The enchanting story of Julia Child's years as TV personality and beloved cookbook author--a sequel in spirit to My Life in France--by her great-nephew
Julia Child is synonymous with French cooking, but her legacy runs much deeper. Now, her great-nephew and My Life in France coauthor vividly recounts the myriad ways in which she profoundly shaped how we eat today. He shows us Child in the aftermath of the publication of Mastering the Art of French Cooking, suddenly finding herself America's first lady of French food and under considerable pressure to embrace her new mantle. We see her dealing with difficult colleagues and the challenges of fame, ultimately using her newfound celebrity to create what would become a totally new type of food television. Every bit as entertaining, inspiring, and delectable as My Life in France, The French Chef in America uncovers Julia Child beyond her "French chef" persona and reveals her second act to have been as groundbreaking and adventurous as her first.
About the Author
ALEX PRUD'HOMME is Julia Child's great-nephew and the coauthor of her autobiography, My Life in France, which was adapted into the movie Julie & Julia. He is also the author of The Ripple Effect: The Fate of Freshwater in the Twenty-First Century, Hydrofracking: What Everyone Needs to Know, and The Cell Game, and he is the coauthor (with Michael Cherkasky) of Forewarned: Why the Government Is Failing to Protect Us--and What We Must Do to Protect Ourselves. Prud'homme's journalism has appeared in The New York Times, The New Yorker, Vanity Fair, Time, and People.
"It’s impossible not to love Julia Child. Alex Prud’homme’s inspiring and engaging The French Chef in America celebrates the woman—who also happens to be the author’s great-aunt." —Anita Lo, The Wall Street Journal
"A warm, nuanced celebration of ‘Our Lady of the Ladle’ . . . . [Prud’homme] delights with behind-the-scenes details of Child’s later like in the U.S. after years in France. Through extensive conversations with many who worked with Child and those she’s inspired, including Emeril Lagasse and Sara Moulton, Prud’homme explores [Child’s life]. . . . With Prud’hommes’s gentle hand, readers see the truth of Child behind her playful persona." —Publishers Weekly
"Child’s voice comes through clearly in this affectionate account of the second half of her long career." —The Richmond Times-Dispatch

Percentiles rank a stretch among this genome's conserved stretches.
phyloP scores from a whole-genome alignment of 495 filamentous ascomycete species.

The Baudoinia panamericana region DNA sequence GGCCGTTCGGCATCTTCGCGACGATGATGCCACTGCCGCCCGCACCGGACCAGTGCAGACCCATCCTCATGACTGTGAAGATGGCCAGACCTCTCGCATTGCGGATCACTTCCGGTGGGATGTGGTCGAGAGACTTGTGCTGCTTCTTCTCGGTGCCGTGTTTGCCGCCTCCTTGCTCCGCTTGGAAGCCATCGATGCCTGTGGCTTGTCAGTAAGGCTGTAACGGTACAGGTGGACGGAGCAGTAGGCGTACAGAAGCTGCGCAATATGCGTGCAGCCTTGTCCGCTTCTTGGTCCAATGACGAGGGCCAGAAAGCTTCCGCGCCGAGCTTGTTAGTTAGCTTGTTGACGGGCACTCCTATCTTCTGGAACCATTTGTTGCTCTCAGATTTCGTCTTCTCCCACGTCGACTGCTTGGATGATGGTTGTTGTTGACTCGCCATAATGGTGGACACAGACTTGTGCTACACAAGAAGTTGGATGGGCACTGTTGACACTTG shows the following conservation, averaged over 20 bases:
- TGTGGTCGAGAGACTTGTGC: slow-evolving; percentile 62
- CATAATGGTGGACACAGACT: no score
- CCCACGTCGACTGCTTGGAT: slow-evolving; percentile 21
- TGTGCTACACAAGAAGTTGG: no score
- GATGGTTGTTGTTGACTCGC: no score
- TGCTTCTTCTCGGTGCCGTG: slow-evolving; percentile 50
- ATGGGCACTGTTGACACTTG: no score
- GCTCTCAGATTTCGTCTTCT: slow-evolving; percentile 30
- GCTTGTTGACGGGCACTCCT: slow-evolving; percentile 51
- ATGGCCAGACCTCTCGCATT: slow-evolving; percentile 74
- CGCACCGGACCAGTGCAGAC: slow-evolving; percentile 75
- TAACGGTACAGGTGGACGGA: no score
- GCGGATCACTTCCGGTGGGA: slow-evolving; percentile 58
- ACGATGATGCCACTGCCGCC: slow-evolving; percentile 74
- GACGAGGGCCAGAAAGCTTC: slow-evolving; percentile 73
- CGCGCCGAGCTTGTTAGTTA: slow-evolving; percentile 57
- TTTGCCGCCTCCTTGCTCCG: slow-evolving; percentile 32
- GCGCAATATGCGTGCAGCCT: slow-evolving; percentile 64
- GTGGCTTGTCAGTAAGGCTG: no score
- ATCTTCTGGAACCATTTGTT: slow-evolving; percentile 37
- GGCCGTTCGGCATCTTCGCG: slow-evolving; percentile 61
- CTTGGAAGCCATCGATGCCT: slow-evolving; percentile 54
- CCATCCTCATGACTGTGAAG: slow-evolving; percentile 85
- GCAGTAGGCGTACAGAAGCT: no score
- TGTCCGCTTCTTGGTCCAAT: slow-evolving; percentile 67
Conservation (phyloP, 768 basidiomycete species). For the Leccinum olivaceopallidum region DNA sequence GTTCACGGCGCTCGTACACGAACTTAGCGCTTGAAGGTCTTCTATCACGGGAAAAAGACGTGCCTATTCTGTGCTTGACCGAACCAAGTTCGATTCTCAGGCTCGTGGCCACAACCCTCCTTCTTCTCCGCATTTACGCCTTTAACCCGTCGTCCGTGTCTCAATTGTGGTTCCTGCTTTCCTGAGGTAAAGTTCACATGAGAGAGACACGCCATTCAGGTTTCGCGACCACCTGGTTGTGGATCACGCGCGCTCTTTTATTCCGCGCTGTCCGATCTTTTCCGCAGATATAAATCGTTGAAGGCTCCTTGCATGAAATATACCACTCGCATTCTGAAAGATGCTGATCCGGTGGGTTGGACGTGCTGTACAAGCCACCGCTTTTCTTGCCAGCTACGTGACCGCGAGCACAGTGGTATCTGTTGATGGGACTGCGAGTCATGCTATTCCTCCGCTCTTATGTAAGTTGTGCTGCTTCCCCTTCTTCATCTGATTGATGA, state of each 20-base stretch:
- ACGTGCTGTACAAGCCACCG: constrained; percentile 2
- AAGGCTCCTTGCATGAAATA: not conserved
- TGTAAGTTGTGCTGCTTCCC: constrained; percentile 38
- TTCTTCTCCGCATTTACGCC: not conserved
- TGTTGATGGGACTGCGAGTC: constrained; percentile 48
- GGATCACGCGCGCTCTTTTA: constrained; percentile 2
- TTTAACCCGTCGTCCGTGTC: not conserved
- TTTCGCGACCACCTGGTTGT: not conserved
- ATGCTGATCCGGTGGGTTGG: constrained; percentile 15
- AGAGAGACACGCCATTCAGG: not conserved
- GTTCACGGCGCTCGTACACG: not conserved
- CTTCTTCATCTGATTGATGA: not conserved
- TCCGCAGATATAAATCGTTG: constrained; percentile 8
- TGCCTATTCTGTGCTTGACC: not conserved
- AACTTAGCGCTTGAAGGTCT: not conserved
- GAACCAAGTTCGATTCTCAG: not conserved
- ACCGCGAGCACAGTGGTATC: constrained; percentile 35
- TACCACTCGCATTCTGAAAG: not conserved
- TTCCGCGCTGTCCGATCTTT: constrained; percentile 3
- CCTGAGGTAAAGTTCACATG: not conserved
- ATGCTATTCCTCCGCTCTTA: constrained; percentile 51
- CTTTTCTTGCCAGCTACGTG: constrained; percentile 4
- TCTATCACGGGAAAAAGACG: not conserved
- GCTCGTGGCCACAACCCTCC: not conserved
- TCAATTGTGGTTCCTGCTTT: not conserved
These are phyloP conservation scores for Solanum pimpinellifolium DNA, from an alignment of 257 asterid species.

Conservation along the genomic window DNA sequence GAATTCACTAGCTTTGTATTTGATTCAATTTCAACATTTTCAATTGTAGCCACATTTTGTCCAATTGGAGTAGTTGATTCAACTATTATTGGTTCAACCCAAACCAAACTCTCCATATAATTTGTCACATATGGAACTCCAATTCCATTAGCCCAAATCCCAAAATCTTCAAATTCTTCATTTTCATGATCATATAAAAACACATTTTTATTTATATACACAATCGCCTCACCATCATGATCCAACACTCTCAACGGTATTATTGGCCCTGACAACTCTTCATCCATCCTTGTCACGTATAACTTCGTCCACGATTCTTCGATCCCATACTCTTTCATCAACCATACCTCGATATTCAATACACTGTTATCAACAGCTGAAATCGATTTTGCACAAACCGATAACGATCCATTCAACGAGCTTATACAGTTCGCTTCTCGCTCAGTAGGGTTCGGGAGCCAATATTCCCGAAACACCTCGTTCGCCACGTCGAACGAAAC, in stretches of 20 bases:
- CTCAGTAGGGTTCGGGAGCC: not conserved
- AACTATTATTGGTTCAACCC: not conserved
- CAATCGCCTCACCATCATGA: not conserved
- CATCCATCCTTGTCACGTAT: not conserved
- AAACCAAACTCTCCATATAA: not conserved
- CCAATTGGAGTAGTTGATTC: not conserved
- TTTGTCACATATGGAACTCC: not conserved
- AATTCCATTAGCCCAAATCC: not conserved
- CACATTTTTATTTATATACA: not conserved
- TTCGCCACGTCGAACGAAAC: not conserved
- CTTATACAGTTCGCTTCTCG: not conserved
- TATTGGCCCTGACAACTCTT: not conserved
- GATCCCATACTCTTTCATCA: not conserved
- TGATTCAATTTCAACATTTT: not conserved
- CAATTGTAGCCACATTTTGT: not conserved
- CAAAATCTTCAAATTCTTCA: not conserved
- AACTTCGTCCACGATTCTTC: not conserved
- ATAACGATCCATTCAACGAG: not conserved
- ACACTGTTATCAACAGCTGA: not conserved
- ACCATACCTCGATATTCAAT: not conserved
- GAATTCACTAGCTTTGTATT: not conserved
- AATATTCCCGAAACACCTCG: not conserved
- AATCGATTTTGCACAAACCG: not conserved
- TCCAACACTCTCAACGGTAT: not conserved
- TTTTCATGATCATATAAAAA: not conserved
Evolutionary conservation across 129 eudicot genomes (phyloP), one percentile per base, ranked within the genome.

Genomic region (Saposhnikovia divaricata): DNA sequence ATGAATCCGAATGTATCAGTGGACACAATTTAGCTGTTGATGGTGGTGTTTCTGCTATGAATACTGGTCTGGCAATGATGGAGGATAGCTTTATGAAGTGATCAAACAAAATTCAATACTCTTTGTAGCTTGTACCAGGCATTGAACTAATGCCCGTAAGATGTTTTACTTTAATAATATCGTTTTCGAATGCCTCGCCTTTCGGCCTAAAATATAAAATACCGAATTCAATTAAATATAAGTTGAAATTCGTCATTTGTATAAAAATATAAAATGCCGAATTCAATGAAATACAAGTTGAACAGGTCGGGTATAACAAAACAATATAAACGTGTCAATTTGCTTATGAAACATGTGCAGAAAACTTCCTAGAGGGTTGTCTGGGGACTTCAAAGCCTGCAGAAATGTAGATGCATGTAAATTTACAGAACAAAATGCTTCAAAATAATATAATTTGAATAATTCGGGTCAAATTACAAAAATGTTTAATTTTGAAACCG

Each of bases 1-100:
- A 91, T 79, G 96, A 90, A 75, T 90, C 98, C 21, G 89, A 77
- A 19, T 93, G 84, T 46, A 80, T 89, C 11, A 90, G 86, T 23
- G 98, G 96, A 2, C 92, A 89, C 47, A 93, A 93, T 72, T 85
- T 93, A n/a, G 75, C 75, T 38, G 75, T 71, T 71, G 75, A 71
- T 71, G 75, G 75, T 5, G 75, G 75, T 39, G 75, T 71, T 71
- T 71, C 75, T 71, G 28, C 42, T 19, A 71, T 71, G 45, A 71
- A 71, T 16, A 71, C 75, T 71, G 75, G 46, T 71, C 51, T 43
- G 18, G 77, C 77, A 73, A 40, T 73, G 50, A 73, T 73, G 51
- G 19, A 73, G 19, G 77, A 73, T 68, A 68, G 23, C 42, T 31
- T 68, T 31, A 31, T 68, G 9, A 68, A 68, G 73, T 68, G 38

"The French Chef in America [is] Alex Prud’homme’s new intricately and intriguingly detailed biography of his delicious, good-naturedly opinionated great-aunt, Julia Child." —Mimi Sheraton, The Daily Beast
"Prud’homme deftly chronicles the years after Julia Child left France and settled in Cambridge, Massachusetts. . . . As Child’s grandnephew, Prud’homme is able to provide an intimate portrait of Child’s life by sharing photographs, excerpts of key letters and daily journals, and personal memories. He dishes up the story of Child’s life from the strain of the medical issues she and her husband experienced to the pressures and excitement of becoming a trendsetter in televised cooking shows and a household name—in a manner as engaging as Julia Child herself and as delicious as one of her recipes." —Booklist
"Julia Child’s great-nephew, journalist Alex Prud’homme, treats Child’s ‘second act’ like a carefully crafted menu. He pays exquisite attention to the details without ever losing sight of the overall experience. The effervescent Child is alive and well in these pages, which include scenes from her hit TV show, The French Chef, as well as an intimate look at her boundless relationship with her husband, Paul. . . . The depth of Prud’homme’s research is evident in the particulars." —BookPage
"The French Chef in America shows us a newly famous Child, who at times struggles with her celebrity but manages nonetheless to define a new kind of food television and secure her own enduring legacy." —Smithsonian magazine (one of the Best Books About Food of 2016)
"Another opportunity to lap up the timeless kitchen wisdom of one of the world’s greatest cooking teachers. . . . Whereas the writing of Mastering Volume II gets scant coverage in Child’s memoir, Alex Prud’hommne picks up the narrative in The French Chef in America and gives the full backstory." —New York Journal of Books
"An affectionate but journalistically scrupulous backstage account of Child's influential second act. . . . Along with a dollop of culinary arcana, Prud'homme folds some surprises into his soufflé, showing a woman of sometimes contradictory culinary convictions: Child the passionate defender of French tradition who was a relentless agent of change in America and Child the (initial) adversary of nouvelle cuisine who eventually found classical French gastronomy too limiting. We also meet Child the driven, tireless worker, a pragmatist who put herself into the reader's or viewer's shoes; the committed teacher and steadfast friend; the kitchenware junkie; the incorruptible opponent of product plugs; the staunch defender of science who credulously championed flawed food studies; and the nonconformist with a traditionalist streak." —Kirkus Reviews